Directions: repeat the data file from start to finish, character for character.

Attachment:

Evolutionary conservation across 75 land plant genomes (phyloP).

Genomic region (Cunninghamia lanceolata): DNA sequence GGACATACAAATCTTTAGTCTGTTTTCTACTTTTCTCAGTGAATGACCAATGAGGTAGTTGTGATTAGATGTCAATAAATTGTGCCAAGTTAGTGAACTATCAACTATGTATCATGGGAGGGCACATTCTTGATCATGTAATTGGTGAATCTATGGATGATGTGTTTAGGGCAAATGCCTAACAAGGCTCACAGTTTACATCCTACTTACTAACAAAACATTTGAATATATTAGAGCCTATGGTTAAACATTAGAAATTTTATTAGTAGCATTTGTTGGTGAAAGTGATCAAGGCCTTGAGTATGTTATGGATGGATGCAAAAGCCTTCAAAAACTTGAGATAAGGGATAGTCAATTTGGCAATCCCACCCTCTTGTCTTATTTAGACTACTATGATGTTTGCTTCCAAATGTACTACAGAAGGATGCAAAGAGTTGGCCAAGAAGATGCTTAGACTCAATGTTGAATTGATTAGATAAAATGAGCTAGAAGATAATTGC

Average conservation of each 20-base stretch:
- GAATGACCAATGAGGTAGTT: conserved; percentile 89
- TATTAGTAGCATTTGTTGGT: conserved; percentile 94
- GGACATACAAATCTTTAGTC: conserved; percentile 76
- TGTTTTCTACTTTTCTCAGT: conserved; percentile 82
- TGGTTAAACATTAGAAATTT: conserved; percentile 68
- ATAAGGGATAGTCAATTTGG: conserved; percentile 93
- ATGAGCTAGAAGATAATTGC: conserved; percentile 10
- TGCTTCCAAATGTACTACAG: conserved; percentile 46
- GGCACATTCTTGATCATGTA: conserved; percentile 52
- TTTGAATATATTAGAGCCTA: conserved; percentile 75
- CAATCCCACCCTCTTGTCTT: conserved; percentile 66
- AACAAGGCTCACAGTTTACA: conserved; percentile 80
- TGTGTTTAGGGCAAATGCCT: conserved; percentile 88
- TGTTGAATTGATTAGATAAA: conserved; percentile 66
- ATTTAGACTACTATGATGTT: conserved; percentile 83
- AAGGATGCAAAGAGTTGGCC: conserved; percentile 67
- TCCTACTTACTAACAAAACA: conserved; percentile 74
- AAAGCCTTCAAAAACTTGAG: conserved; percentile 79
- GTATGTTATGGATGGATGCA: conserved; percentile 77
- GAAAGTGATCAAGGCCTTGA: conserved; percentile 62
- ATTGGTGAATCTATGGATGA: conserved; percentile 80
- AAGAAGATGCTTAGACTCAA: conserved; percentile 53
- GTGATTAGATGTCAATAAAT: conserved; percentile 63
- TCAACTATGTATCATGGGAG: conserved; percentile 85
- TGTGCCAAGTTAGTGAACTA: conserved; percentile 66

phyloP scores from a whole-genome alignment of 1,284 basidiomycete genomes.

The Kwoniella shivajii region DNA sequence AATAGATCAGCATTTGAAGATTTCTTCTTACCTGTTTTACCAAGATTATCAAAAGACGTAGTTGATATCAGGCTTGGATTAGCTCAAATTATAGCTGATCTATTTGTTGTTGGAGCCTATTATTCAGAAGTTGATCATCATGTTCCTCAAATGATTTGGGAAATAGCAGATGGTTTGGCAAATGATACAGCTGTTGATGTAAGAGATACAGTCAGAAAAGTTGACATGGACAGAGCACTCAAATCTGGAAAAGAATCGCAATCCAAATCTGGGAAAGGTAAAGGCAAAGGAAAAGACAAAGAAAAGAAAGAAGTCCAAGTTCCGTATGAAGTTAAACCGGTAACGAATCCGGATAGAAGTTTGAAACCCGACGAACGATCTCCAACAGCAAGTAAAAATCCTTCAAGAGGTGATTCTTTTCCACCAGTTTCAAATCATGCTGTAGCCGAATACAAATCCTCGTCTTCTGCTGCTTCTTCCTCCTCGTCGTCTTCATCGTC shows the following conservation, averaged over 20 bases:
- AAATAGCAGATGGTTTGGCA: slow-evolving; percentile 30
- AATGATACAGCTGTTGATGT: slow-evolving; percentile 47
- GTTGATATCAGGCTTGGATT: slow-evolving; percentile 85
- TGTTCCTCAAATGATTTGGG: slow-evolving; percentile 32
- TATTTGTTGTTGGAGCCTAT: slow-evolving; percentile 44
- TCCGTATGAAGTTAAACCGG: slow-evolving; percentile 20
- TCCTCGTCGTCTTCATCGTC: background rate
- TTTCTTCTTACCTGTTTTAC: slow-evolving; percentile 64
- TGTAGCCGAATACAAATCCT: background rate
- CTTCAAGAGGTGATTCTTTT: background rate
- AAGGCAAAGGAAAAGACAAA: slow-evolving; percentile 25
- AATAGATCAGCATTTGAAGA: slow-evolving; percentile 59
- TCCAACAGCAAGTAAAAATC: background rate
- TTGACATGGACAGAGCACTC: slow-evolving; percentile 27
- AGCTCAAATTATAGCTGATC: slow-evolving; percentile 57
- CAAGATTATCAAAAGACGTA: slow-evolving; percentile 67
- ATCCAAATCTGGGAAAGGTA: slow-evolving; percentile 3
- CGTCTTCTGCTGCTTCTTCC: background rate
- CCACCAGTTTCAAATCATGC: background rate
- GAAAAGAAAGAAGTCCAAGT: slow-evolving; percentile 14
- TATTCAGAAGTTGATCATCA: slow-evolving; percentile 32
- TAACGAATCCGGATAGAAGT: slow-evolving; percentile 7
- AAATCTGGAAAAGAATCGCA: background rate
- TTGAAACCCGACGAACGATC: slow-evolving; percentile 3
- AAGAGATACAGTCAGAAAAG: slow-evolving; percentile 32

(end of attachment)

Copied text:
Evolutionary conservation across 75 land plant genomes (phyloP).

Genomic region (Cunninghamia lanceolata): DNA sequence GGACATACAAATCTTTAGTCTGTTTTCTACTTTTCTCAGTGAATGACCAATGAGGTAGTTGTGATTAGATGTCAATAAATTGTGCCAAGTTAGTGAACTATCAACTATGTATCATGGGAGGGCACATTCTTGATCATGTAATTGGTGAATCTATGGATGATGTGTTTAGGGCAAATGCCTAACAAGGCTCACAGTTTACATCCTACTTACTAACAAAACATTTGAATATATTAGAGCCTATGGTTAAACATTAGAAATTTTATTAGTAGCATTTGTTGGTGAAAGTGATCAAGGCCTTGAGTATGTTATGGATGGATGCAAAAGCCTTCAAAAACTTGAGATAAGGGATAGTCAATTTGGCAATCCCACCCTCTTGTCTTATTTAGACTACTATGATGTTTGCTTCCAAATGTACTACAGAAGGATGCAAAGAGTTGGCCAAGAAGATGCTTAGACTCAATGTTGAATTGATTAGATAAAATGAGCTAGAAGATAATTGC

Average conservation of each 20-base stretch:
- GAATGACCAATGAGGTAGTT: conserved; percentile 89
- TATTAGTAGCATTTGTTGGT: conserved; percentile 94
- GGACATACAAATCTTTAGTC: conserved; percentile 76
- TGTTTTCTACTTTTCTCAGT: conserved; percentile 82
- TGGTTAAACATTAGAAATTT: conserved; percentile 68
- ATAAGGGATAGTCAATTTGG: conserved; percentile 93
- ATGAGCTAGAAGATAATTGC: conserved; percentile 10
- TGCTTCCAAATGTACTACAG: conserved; percentile 46
- GGCACATTCTTGATCATGTA: conserved; percentile 52
- TTTGAATATATTAGAGCCTA: conserved; percentile 75
- CAATCCCACCCTCTTGTCTT: conserved; percentile 66
- AACAAGGCTCACAGTTTACA: conserved; percentile 80
- TGTGTTTAGGGCAAATGCCT: conserved; percentile 88
- TGTTGAATTGATTAGATAAA: conserved; percentile 66
- ATTTAGACTACTATGATGTT: conserved; percentile 83
- AAGGATGCAAAGAGTTGGCC: conserved; percentile 67
- TCCTACTTACTAACAAAACA: conserved; percentile 74
- AAAGCCTTCAAAAACTTGAG: conserved; percentile 79
- GTATGTTATGGATGGATGCA: conserved; percentile 77
- GAAAGTGATCAAGGCCTTGA: conserved; percentile 62
- ATTGGTGAATCTATGGATGA: conserved; percentile 80
- AAGAAGATGCTTAGACTCAA: conserved; percentile 53
- GTGATTAGATGTCAATAAAT: conserved; percentile 63
- TCAACTATGTATCATGGGAG: conserved; percentile 85
- TGTGCCAAGTTAGTGAACTA: conserved; percentile 66

phyloP scores from a whole-genome alignment of 1,284 basidiomycete genomes.

The Kwoniella shivajii region DNA sequence AATAGATCAGCATTTGAAGATTTCTTCTTACCTGTTTTACCAAGATTATCAAAAGACGTAGTTGATATCAGGCTTGGATTAGCTCAAATTATAGCTGATCTATTTGTTGTTGGAGCCTATTATTCAGAAGTTGATCATCATGTTCCTCAAATGATTTGGGAAATAGCAGATGGTTTGGCAAATGATACAGCTGTTGATGTAAGAGATACAGTCAGAAAAGTTGACATGGACAGAGCACTCAAATCTGGAAAAGAATCGCAATCCAAATCTGGGAAAGGTAAAGGCAAAGGAAAAGACAAAGAAAAGAAAGAAGTCCAAGTTCCGTATGAAGTTAAACCGGTAACGAATCCGGATAGAAGTTTGAAACCCGACGAACGATCTCCAACAGCAAGTAAAAATCCTTCAAGAGGTGATTCTTTTCCACCAGTTTCAAATCATGCTGTAGCCGAATACAAATCCTCGTCTTCTGCTGCTTCTTCCTCCTCGTCGTCTTCATCGTC shows the following conservation, averaged over 20 bases:
- AAATAGCAGATGGTTTGGCA: slow-evolving; percentile 30
- AATGATACAGCTGTTGATGT: slow-evolving; percentile 47
- GTTGATATCAGGCTTGGATT: slow-evolving; percentile 85
- TGTTCCTCAAATGATTTGGG: slow-evolving; percentile 32
- TATTTGTTGTTGGAGCCTAT: slow-evolving; percentile 44
- TCCGTATGAAGTTAAACCGG: slow-evolving; percentile 20
- TCCTCGTCGTCTTCATCGTC: background rate
- TTTCTTCTTACCTGTTTTAC: slow-evolving; percentile 64
- TGTAGCCGAATACAAATCCT: background rate
- CTTCAAGAGGTGATTCTTTT: background rate
- AAGGCAAAGGAAAAGACAAA: slow-evolving; percentile 25
- AATAGATCAGCATTTGAAGA: slow-evolving; percentile 59
- TCCAACAGCAAGTAAAAATC: background rate
- TTGACATGGACAGAGCACTC: slow-evolving; percentile 27
- AGCTCAAATTATAGCTGATC: slow-evolving; percentile 57
- CAAGATTATCAAAAGACGTA: slow-evolving; percentile 67
- ATCCAAATCTGGGAAAGGTA: slow-evolving; percentile 3
- CGTCTTCTGCTGCTTCTTCC: background rate
- CCACCAGTTTCAAATCATGC: background rate
- GAAAAGAAAGAAGTCCAAGT: slow-evolving; percentile 14
- TATTCAGAAGTTGATCATCA: slow-evolving; percentile 32
- TAACGAATCCGGATAGAAGT: slow-evolving; percentile 7
- AAATCTGGAAAAGAATCGCA: background rate
- TTGAAACCCGACGAACGATC: slow-evolving; percentile 3
- AAGAGATACAGTCAGAAAAG: slow-evolving; percentile 32